But the history is not what excites me about this stadium. Here is where we see what looks like a herd of tiny brontosaurs walking backwards. Closer inspection reveals the long necks to instead be the alert tails of some three-dozen coatimundi. A pack of females and babies have come to drink at a small stone trough provided by park rangers, and to eat the fruits and nuts of the trees. The pointy-snouted, endearing-eyed critters let me inch so close I can almost touch them. Antonio tells us not to be fooled by their stuffed animal cuteness. Although mild-mannered around humans, these relatives of the wolverine have been known to rip apart dogs twice their size.
Although mild-mannered around humans, these relatives of the wolverine have been known to rip apart dogs twice their size.
We then take a shortcut through one of Tikal’s nine ancient reservoirs – empty now of water and filled with a tangle of jungle plants. This takes us to Group G, an ancient housing complex. We hunch over to waddle through hidden passage into rooms with thick walls, tiny windows, and raised beds. These places are where Antonio played as a boy. These places are cool. In some rooms the original wooden beams still hold up the arched ceilings. In one place, we see a bit of red wall where the elements have not faded Tikal’s original paint.
These places are where Antonio played as a boy.
After five hours of walking, we’re the ones faded by the elements. So we turn back. “After all, you’re not here to get an archaeology degree,” Antonio says. My bug repellant is wearing off, and a mosquito starts sucking on my forehead until Antonio brushes it off.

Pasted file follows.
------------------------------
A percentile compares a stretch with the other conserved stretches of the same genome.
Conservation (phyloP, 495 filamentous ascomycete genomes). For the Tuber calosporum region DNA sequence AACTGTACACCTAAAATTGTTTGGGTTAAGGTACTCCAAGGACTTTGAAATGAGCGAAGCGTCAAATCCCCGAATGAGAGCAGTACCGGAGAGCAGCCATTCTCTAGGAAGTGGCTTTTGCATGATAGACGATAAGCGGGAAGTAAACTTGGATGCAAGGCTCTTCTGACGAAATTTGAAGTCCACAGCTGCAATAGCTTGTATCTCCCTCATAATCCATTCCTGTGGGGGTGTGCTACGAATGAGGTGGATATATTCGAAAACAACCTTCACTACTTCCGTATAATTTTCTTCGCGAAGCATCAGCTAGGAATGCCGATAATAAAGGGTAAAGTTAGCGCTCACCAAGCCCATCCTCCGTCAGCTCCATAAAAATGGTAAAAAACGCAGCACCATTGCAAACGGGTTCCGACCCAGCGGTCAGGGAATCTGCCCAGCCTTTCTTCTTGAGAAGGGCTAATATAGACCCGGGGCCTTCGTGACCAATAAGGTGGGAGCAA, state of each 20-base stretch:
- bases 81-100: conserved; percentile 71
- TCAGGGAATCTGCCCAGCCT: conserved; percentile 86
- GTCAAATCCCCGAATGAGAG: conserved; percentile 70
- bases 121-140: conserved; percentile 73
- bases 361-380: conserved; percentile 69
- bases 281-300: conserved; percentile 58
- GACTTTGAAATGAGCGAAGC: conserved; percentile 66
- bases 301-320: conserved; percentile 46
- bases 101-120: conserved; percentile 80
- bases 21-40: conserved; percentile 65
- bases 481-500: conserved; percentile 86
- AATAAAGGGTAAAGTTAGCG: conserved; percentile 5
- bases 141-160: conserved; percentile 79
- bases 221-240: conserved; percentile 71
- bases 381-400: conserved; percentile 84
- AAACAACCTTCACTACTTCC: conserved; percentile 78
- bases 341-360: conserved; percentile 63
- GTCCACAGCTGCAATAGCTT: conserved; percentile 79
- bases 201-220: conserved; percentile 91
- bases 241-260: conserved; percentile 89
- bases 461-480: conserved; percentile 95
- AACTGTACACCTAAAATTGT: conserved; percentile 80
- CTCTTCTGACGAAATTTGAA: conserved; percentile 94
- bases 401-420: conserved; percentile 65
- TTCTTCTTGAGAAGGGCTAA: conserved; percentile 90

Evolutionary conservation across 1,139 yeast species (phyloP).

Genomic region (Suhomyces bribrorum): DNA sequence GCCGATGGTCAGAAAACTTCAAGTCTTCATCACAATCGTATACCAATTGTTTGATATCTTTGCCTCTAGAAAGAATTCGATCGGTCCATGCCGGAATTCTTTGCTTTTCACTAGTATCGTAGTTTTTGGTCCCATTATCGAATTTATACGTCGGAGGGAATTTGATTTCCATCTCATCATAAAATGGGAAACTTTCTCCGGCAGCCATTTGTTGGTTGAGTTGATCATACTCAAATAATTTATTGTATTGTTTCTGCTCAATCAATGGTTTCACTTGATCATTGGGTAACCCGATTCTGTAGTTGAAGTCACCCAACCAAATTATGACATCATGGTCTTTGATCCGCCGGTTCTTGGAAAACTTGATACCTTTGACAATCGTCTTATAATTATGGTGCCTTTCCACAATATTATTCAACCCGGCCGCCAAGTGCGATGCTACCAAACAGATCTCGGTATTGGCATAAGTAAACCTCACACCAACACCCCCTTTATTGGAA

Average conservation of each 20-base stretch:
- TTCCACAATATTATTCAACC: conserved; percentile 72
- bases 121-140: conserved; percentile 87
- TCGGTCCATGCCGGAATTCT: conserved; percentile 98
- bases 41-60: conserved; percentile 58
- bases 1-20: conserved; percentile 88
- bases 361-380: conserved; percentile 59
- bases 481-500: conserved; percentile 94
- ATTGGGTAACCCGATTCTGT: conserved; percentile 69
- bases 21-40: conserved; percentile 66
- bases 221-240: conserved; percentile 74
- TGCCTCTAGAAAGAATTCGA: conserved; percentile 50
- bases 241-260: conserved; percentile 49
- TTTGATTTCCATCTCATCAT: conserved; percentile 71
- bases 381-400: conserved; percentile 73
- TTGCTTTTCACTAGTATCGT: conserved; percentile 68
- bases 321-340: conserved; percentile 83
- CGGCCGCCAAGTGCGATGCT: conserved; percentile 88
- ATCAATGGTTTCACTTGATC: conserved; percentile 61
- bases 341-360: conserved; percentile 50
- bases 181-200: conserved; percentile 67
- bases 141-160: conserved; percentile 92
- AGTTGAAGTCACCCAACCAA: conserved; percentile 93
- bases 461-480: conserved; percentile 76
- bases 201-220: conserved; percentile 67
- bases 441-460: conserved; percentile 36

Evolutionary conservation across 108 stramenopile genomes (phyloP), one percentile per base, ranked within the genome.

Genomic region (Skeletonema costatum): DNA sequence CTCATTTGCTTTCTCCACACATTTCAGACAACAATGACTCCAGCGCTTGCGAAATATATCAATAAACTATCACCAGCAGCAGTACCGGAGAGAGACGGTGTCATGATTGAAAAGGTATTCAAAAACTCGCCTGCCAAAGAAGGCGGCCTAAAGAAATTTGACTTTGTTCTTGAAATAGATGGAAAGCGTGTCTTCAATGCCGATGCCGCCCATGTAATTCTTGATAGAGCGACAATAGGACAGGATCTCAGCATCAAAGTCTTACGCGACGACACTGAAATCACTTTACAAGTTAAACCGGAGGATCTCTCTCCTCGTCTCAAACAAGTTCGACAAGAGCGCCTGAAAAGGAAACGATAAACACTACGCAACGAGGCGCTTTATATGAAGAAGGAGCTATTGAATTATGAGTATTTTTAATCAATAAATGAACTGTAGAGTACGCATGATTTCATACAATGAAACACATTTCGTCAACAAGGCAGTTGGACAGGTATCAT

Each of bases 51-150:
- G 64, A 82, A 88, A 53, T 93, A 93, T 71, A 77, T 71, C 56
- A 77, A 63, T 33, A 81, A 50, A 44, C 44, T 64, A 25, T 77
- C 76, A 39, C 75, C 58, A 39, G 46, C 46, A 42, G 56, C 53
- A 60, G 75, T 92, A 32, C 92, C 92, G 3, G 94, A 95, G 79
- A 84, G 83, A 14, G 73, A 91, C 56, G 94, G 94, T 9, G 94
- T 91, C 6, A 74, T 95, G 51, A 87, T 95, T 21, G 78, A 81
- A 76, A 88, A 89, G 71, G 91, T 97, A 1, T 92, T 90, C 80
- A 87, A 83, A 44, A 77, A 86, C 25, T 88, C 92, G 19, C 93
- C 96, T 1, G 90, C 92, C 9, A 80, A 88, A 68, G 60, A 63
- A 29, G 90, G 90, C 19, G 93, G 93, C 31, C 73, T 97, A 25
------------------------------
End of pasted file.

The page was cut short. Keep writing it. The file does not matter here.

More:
On the way back, he tells us for the third or fourth time about his “young wife.” Some of the old superstitious women in his village have been telling her, “Antonio is stealing your youth. He keeps looking younger, but you’re looking older.” No doubt they mean she’s giving up the best years of her life, but he seems convinced they’re speaking of supernatural devilry.
“Now she keeps looking in the mirror, worried, ‘Do I look older?’” He mimes the face-prodding of a woman who fears she’s losing her looks. I suspect he likes the idea of having secret powers.
But he’s not the most powerful one in their house. Their four-year-old daughter is a heartbreaker who has extracted from him a promise to take her to the pool this afternoon.
“How many kisses do I get if I take you to the pool?” he asked her.
She thrust out five fingers. “Do you want them now, Papi?”
He says he loves watching her excitement as she approaches the edge of the water, grinning wide, fists balled at her sides, body quivering with the thrill. “That’s how we all should be, you know?” he says. “Whatever is going on, we should enjoy it and be glad to be here.”
But he keeps returning to the subject of his “young wife,” until I catch on that this sixty-year-old man is baiting me to ask the question. So I do.
“So, how old is your wife?”
Wow, maybe he does have special powers.
Although twenty-three seems young to me, I remind myself this is not my home. It’s his. And somehow I imagine the Ancient Mayan kings would approve.